The experience also enhanced his self-assurance about his abilities and what he could accomplish in the future. “It was the first time I ever conducted research in a professional setting, and it helped cement my confidence and foster my understanding of what research looks like in a workplace,” he shares.
Libby also received some advice from one of the firm’s lawyers that he took to heart. “He said, ‘Take a break after university before entering law school, evaluate and then go back when you’re a little bit older, a little bit more mature, and have really stepped into life,’” he recalls. “That was super valuable mentorship, because I’m loving what I’m doing right now. Maybe in five years I’ll go back to pursue law school, but I’ve set myself up for success now. And I owe the co-op program for that.”
Libby’s third work experience took him to the Elizabeth Fry Society in Kelowna, an advocacy and support organization for survivors of domestic and sexual violence. There, he assisted in marketing and administration—another new experience and set of skills to learn. “It was my first time working in social media and digital and website marketing,” he shares. “And it really felt like my work mattered. Speaking with the support staff there, they were all very passionate about the work that they do and how they get to help people each and every day.”
Support at every step
Throughout the recruitment process for these work experiences, Libby relied heavily on support from the Interdisciplinary Co-op Education Office at UBC Okanagan.
“The Program Coordinators were a huge help throughout the program,” he shares. “Before I got my first co-op job offer, I spent a lot of time with them editing my resume and cover letter. It was an open-door policy. They helped me prepare for interviews and manage my anxiety.”
Looking back on his time as a co-op student, what stands out, he says, are the “intangible things”. Libby notes, “Speaking to people that have a lot of experience in the work that you hope to do, that is huge,” he goes on. During Co-op, Libby held three distinct roles in three different and diverse organizations, which allowed him to build on valuable workplace skills, sample different careers, and build his transition plan for his post-graduation career.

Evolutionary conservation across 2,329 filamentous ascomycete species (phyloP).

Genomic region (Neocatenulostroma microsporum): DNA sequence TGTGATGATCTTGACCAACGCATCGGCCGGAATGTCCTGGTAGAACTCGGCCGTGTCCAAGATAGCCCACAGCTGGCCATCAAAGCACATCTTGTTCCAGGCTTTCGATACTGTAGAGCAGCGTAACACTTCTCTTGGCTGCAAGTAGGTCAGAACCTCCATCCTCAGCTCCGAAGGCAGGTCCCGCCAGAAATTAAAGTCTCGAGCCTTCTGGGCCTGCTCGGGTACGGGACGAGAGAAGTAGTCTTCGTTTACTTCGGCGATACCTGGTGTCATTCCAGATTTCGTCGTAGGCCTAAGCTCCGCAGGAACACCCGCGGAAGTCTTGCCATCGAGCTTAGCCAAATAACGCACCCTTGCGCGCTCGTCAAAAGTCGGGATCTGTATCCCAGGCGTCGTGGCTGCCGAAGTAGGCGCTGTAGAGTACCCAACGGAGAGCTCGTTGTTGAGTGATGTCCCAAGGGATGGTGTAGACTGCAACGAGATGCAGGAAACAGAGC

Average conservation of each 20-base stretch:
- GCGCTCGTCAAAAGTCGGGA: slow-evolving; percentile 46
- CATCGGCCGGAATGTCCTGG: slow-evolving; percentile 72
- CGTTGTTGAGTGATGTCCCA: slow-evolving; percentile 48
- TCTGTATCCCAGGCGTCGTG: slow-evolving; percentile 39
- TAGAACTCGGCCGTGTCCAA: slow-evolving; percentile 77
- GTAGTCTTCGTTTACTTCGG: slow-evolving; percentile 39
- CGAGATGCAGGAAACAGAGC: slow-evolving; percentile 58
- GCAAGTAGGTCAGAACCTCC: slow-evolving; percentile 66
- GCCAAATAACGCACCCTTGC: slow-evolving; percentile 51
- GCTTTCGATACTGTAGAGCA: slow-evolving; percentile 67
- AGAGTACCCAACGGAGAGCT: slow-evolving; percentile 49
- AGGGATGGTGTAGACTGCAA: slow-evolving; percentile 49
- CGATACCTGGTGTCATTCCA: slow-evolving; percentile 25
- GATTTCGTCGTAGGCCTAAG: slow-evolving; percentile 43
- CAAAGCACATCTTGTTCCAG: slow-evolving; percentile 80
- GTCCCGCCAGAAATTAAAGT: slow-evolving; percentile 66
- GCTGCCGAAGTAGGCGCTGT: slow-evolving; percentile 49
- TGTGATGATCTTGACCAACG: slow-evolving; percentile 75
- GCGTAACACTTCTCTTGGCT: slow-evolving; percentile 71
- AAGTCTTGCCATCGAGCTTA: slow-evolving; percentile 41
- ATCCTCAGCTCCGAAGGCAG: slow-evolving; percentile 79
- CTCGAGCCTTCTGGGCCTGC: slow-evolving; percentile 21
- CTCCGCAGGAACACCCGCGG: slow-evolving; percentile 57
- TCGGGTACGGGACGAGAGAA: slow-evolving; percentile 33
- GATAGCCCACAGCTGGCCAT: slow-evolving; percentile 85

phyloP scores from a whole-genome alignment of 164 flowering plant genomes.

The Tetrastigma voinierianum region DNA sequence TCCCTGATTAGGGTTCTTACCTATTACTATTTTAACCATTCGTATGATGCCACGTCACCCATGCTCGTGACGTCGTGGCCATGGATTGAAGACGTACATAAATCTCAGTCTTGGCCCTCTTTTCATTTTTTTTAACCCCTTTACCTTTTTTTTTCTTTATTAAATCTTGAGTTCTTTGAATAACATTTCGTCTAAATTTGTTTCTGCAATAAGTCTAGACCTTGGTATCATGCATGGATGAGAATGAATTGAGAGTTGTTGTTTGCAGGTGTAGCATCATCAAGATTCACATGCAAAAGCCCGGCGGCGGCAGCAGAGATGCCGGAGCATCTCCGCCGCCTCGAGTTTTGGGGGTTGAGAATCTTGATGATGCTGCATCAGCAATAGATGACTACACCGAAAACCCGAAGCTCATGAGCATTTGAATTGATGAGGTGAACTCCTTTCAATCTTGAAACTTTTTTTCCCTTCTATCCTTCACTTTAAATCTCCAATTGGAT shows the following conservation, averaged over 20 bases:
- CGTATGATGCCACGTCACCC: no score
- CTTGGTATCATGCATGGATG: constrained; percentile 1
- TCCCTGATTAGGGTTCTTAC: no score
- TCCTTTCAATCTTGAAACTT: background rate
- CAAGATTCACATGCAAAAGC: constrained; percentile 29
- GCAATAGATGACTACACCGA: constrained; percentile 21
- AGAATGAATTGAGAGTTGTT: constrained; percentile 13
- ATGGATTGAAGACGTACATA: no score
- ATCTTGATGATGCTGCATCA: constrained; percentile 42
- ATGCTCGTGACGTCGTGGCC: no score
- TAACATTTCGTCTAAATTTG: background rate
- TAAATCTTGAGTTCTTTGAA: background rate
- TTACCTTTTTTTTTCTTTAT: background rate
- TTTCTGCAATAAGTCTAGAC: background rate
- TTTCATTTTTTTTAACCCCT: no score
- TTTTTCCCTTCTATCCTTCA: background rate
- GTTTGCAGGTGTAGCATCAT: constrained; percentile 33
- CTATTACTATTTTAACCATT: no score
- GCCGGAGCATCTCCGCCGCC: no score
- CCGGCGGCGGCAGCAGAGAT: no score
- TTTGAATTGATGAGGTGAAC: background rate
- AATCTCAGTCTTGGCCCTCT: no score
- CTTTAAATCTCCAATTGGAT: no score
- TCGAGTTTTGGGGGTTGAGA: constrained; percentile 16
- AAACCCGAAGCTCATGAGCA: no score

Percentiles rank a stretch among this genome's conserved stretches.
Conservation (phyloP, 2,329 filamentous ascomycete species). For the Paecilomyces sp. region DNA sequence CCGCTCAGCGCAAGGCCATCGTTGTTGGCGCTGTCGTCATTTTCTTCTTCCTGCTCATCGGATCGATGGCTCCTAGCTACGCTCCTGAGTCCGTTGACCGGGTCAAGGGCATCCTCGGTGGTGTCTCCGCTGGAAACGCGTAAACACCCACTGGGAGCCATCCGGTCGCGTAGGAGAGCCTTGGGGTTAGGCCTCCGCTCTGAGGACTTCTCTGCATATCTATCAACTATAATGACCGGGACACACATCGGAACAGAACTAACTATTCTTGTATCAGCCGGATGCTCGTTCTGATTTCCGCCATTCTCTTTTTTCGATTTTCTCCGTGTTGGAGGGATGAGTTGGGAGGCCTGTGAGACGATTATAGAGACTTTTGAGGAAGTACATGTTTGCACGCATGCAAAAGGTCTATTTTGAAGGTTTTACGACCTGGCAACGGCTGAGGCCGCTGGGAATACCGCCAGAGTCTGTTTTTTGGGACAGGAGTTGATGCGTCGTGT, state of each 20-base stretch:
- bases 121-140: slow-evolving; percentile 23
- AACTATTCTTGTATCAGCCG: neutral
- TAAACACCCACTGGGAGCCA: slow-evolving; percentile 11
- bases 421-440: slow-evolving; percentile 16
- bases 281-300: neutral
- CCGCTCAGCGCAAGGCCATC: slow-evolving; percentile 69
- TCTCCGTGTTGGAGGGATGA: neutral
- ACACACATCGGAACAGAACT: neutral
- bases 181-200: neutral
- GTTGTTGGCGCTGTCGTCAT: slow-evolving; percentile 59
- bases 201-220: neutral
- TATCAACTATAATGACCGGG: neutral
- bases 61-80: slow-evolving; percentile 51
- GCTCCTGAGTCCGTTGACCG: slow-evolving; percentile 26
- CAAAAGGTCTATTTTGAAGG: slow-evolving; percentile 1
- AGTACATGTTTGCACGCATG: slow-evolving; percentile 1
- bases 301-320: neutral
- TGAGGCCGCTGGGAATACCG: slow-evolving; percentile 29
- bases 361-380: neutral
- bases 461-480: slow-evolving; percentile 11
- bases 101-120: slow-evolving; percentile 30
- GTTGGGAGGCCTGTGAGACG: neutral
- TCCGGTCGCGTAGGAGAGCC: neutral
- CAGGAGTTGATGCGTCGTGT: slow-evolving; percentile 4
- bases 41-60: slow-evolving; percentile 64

Libby adds, “All of those opportunities furthered my foundation to where I am today.”
Libby recently reflected on the value of diversity in his co-op experiences and academics through his Bachelor of Arts at UBCO — culminating in his first post-graduation role as an Indigenous Youth Engagement Coordinator with Trails BC, where he brought the skills he’d developed during co-op in research, outreach and marketing to the role.
“When I was first hired, I worked on a policy project to understand some of the inequities around active transportation infrastructure in B.C., and particularly in Indigenous communities,” he shares. “Then, when COVID hit, that shifted into doing social media, facilitating speakers and helping with grant applications and project management.” This gave Libby the opportunity to establish the TMIX? Trails Project focused on engaging with Indigenous youth and supporting their connection to community. From there, Damyn began his career with the Government of British Columbia as a Community Recovery Coordinator, creating policy frameworks to support B.C. communities, such as Lytton, recover from natural disasters such as wildfires and floods; all of these experiences have led him into the career with the Indigenous Education division that he enjoys today.
Stepping into the future
Today, in his role with the Government of British Columbia, he’s been able to further develop his skills while having the opportunity to create positive change within the community. “I’m in a role that has a lot of potential for impact on future generations. Our education system is so important, and for too long it has let down Indigenous learners. I feel there is real momentum for change and being apart of that change feels amazing. I’m passionate about this work and what it will mean for the next seven generations of Indigenous learners. ,” he notes.
As he embraces his current role, he can’t help thinking back to how Interdisciplinary Co-op helped him conquer his anxieties about his career path, and prepare him for this next chapter.
“There’s a lot of anxiety around, ‘What am I going to do, after I graduate?’” he notes. “The co-op program is a great bridge to understanding what’s on that other side. It helped me a lot mentally to start focusing on post-academic life and to position myself to be successful.”
Photography by Lauren Noel Creative.